Second, Thailand’s leading role in sustainable development can link ASEAN with Kazakhstan and potentially lead both sides to an enhanced partnership in this area. For ASEAN, sustainable development remains one of the strategic priorities. Currently, Thailand serves as the ASEAN Coordinator on Sustainable Development Cooperation. Thailand is committed to advancing partnership between ASEAN Member States and partners in promoting complementarities between the ASEAN Community Vision 2025 and the UN 2030 Agenda for Sustainable Development or the so-called Complementarities Initiative.
As for Kazakhstan, the country is committed to achieving the UN 2030 Agenda for Sustainable Development and the issue of sustainable development is positioned at the core development path of the country. Such commitment is demonstrated through numerous regional and global events and activities, hosted by Kazakhstan to promote sustainable development. One of which is the Second Regional Summit on Sustainable Development Goals (SDGs), held in June 2022. Currently, Kazakhstan is the location for the UN Center for SDGs for Central Asia and Afghanistan.
Likewise, Thailand is the hub for the ASEAN Centre for Sustainable Development Studies and Dialogue, which serves not only to promote research and capacity building on sustainable development, but also offers a platform for policy dialogue among ASEAN Member States, and between ASEAN and its external partners. Therefore, considering the roles of both Thailand and Kazakhstan in promoting and achieving sustainable development through ASEAN and UN frameworks, it is unquestionable that there is a prospect of cooperation between ASEAN and Kazakhstan in the area of sustainable development.
Third, another possible area for ASEAN-Kazakhstan partnership is through the Bio-Circular-Green Economy Model or the so-called BCG Economy Model, which is adopted by the Royal Thai Government as part of Thailand’s national strategy for sustainable recovery and a greener future in the post COVID-19 world. The BCG Economy Model is aimed at implementing the UN 2030 Agenda for Sustainable Development, with an emphasis on economic growth that is based on efficient resource utilisation, wasted reduction, and low-carbon emission. The BCG Economy Model targets four industries, namely, (1) agriculture and food, (2) medical and wellness, (3) bioenergy, biomaterials, and biochemicals, and (4) tourism and creative economy.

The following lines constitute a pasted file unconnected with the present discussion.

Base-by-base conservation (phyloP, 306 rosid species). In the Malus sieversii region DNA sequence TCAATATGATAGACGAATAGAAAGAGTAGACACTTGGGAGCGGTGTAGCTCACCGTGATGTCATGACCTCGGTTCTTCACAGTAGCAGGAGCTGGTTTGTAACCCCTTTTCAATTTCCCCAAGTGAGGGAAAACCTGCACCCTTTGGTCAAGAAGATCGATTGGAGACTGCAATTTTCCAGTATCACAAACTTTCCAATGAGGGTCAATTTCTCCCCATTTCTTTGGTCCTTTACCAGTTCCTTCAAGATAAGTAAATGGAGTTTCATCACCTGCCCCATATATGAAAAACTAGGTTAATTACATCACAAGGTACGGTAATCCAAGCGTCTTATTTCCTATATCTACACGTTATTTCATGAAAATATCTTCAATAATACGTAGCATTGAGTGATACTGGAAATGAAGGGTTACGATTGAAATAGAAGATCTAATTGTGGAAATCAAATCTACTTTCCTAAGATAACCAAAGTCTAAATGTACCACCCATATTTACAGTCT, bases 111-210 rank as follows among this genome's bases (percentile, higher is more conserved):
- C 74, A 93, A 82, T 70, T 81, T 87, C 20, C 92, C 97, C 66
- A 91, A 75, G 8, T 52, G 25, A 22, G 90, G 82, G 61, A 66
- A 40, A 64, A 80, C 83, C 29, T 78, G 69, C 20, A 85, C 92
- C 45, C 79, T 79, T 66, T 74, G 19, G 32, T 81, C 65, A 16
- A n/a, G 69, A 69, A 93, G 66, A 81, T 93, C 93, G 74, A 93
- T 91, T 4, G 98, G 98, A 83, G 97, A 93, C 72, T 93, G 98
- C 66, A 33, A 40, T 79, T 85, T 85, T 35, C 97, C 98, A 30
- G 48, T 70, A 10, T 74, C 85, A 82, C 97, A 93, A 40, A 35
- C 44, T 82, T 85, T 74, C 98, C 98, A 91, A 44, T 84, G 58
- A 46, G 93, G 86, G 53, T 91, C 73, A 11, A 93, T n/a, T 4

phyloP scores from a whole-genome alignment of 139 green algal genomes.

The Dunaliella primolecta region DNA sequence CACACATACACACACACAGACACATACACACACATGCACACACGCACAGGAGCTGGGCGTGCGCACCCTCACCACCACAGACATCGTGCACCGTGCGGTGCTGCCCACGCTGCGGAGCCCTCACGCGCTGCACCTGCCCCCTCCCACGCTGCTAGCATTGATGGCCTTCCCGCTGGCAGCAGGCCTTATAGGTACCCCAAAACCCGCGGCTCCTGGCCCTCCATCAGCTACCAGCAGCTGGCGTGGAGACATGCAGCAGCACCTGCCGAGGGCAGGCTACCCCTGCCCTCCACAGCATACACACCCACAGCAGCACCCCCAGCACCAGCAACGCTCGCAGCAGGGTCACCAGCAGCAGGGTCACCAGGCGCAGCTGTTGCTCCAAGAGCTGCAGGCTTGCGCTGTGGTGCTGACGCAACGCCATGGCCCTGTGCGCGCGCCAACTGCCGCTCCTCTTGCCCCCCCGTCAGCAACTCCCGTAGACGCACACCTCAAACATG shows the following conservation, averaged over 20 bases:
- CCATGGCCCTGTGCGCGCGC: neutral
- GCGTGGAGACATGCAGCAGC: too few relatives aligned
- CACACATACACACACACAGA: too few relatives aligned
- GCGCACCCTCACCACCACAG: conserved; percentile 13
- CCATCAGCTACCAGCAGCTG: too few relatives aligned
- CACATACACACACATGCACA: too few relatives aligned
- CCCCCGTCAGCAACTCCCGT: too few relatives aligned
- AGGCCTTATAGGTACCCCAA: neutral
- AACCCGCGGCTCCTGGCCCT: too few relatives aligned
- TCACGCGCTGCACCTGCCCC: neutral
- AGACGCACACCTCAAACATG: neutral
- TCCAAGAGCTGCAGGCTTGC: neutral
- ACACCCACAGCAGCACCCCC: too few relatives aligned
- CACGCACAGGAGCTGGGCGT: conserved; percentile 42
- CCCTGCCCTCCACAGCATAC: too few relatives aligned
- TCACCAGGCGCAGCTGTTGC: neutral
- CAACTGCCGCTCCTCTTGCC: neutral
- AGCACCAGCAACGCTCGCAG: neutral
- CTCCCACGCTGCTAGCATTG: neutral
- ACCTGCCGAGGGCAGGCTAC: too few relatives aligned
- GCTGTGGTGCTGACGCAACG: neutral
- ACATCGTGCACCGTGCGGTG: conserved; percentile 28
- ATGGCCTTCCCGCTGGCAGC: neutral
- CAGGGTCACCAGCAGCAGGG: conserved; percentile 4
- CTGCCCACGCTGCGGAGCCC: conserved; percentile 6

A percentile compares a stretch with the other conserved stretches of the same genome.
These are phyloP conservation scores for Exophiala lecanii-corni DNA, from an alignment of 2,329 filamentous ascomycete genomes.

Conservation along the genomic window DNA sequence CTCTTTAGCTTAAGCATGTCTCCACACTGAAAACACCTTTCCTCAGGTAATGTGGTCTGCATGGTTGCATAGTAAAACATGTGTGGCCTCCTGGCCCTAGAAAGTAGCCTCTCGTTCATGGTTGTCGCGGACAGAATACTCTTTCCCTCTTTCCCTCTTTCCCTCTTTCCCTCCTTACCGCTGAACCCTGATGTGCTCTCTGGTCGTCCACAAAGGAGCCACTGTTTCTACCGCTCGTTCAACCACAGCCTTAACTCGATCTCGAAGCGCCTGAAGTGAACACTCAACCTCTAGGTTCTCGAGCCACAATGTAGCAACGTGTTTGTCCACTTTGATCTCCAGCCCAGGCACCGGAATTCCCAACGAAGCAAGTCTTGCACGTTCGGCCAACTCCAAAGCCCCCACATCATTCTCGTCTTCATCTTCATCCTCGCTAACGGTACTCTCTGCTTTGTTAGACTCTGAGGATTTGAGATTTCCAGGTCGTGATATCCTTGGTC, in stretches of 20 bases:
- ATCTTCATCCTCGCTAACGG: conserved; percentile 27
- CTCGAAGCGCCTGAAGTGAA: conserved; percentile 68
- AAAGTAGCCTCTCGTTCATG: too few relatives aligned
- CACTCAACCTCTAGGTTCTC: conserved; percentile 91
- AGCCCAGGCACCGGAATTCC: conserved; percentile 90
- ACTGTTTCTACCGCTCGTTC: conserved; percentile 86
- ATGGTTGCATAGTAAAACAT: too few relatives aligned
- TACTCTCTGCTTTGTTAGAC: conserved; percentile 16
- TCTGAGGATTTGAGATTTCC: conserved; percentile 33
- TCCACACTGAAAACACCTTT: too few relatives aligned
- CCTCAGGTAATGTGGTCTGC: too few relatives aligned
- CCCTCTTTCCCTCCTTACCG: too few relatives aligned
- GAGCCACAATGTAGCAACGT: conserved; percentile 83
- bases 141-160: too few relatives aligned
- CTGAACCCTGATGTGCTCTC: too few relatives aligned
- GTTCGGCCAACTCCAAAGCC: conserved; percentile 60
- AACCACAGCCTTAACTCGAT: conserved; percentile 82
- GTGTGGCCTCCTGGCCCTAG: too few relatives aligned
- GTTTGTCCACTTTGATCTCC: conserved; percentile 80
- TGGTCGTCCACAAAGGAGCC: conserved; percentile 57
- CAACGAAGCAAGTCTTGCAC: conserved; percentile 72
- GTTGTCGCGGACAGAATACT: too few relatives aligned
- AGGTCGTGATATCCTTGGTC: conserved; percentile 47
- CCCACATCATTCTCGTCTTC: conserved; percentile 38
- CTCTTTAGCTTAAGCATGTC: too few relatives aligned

Given the significance of the BCG Economy Model, Thailand has been entrusted by ASEAN to explore the Model as a possible strategy for ASEAN’s post pandemic recovery and sustainable future growth. In addition, the BCG Economy Model has been employed as the core strategy of Thailand’s APEC 2022 Chairmanship, under the theme “Open. Connect. Balance.”, to address the disparities exposed by the COVID-19 pandemic and to attain sustainable growth. The BCG Economy Model is aimed at being integrated into the economies not only in the Asia-Pacific region but also beyond to rebuild competitive economies in the post-pandemic world and advance more robust, balanced, and sustainable growth and development that leaves no one behind. The Bangkok Goals on BCG Economy, adopted as a key outcome document during the APEC 2022 Summit, serves as the APEC’s first-ever comprehensive framework on sustainability, complementing the Putrajaya Vision and Aotearoa Plan of Action until 2040 and has reflected Thailand’s strong commitment to the sustainable agenda.
The BCG Economy Model can be a complementarity to Kazakhstan’s Concept of Transition towards Green Economy until 2050 or Kazakhstan’s Strategy 2050, set as the country’s guidelines for building a sustainable and efficient economic model for the transition to a green development path. Similar to the BCG Economy Model, Kazakhstan’s Strategy 2050 is aimed at increasing resource utilization efficiency, modernizing existing and developing new infrastructure, improving population well-being, and protecting environment quality, and increasing national security, including water supply. Therefore, the interrelation between Thailand’s BCG Economy Model, which is a possible strategy for ASEAN’s post pandemic recovery and sustainable future growth, and Kazakhstan’s Strategy 2050 can offer an opportunity for an enhanced partnership between ASEAN and Kazakhstan.
[*] The article was part of Dr. Orathai’s speech, delivered on 16 November 2022, during the panel discussion among ASEAN Ambassadors and academia at Nazarbayev University of Kazakhstan on the topic of “the 30th anniversary of diplomatic relations between ASEAN Member States and Kazakhstan”.
[**] Dr. Orathai is currently a counsellor of the Royal Thai Embassy in Astana, a Ph.D. in human resource and organizational development, and a specialist in Thai-Russian relations and Russia-related issues.